Moroccan Fish with Chickpeas and Preserved Lemons

I searched for the right words to describe what this Friday night fish is to me, but I decided I won’t find them. I’ve entertained the thought that it’s silly to have a deeply rooted, intense association with food but I’ve dismissed it because it’s not purely a matter of its taste, it’s much bigger than that. Maybe because it’s what my mother made for many Shabbat meals, only alternating with Libyan chraime, which I found too mouth-puckering and tangy for my younger palate. Or maybe it is because this Moroccan Fish has all of my favorite flavors mingling and creating something extraordinary. The pungent peppery taste of the scarlet red paprika, along with cloves of garlic that soften up as they cook and make another excellent topping slathered over challah. The rich sauce over the soft chickpeas that is contrasted by the delicately sharp acidity of the preserved lemons and let’s not forget about the serious heat of the chile peppers. Not optional. Finally, the cilantro gives its fresh, herby flavor and rounds things off perfectly.

It’s all of it. The tradition and the taste and everything I feel about Shabbat in one dish. On some occasions, I will make a different fish for Shabbat, and every time I do, a tinge of regret rears itself because it should have been this. It always needs to be this one. Make it and you’ll see.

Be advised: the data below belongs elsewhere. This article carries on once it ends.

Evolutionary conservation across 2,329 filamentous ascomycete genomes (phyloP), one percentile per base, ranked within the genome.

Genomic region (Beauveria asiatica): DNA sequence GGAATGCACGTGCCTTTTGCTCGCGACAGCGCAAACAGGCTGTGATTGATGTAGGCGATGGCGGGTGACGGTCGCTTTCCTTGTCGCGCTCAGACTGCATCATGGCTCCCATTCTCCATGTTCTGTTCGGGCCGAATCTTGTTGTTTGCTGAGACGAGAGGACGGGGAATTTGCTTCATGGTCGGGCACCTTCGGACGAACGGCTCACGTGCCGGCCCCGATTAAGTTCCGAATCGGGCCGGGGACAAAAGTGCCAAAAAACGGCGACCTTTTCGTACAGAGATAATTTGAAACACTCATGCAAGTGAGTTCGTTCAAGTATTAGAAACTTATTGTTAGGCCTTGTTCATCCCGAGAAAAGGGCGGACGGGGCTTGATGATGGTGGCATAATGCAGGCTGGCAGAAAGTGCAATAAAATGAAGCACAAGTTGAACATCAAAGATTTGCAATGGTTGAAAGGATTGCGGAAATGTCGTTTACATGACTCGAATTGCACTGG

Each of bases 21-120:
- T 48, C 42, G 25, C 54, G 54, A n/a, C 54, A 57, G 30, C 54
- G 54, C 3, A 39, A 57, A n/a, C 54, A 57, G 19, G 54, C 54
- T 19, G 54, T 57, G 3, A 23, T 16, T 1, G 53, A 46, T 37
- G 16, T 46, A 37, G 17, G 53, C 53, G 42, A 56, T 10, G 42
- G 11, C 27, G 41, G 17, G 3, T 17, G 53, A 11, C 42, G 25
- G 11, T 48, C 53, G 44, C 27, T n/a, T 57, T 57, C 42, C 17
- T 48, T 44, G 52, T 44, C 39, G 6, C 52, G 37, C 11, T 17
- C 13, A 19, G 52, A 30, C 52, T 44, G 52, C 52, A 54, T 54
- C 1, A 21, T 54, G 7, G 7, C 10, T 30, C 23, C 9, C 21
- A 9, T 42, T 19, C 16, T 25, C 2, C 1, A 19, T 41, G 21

Moroccan Fish with Chickpeas and Preserved Lemons


1 15oz can chickpeas, rinsed

2 bell peppers, cored and sliced

6-8 garlic cloves

2 jalapenos or 1 chile pepper

5 dried chili peppers 

6-7 slices preserved lemons

1.5lb (5-6) pieces salmon fillet

½-¾ cup olive oil

2 heaping tablespoons paprika

1.5 teaspoons sea salt

1 bunch cilantro, stemmed and chopped


In a wide pan, place the chickpeas, bell peppers, garlic, jalapenos, dried chile peppers, and preserved lemons. Top with the salmon. In a small bowl, mix the oil, paprika and salt. Brush onto the salmon generously. Pour the rest of the paprika mixture around the fish.

Add 1.5 cups boiling water. Turn the fire to medium high heat and bring to a boil. Baste often. Cover the pan partially and let cook for 8-10 minutes.

Cover completely and reduce to a simmer, cooking for 25-30 minutes. The sauce should be nice and thick. Turn off the fire, and garnish with chopped cilantro.



I've made this with Tuna and Tilapia (not recommended). My mother makes it with Corbina (super recommended) and I think it will fare well with Chilean Sea Bass. I usually stick to Salmon because of the taste and it is easily available.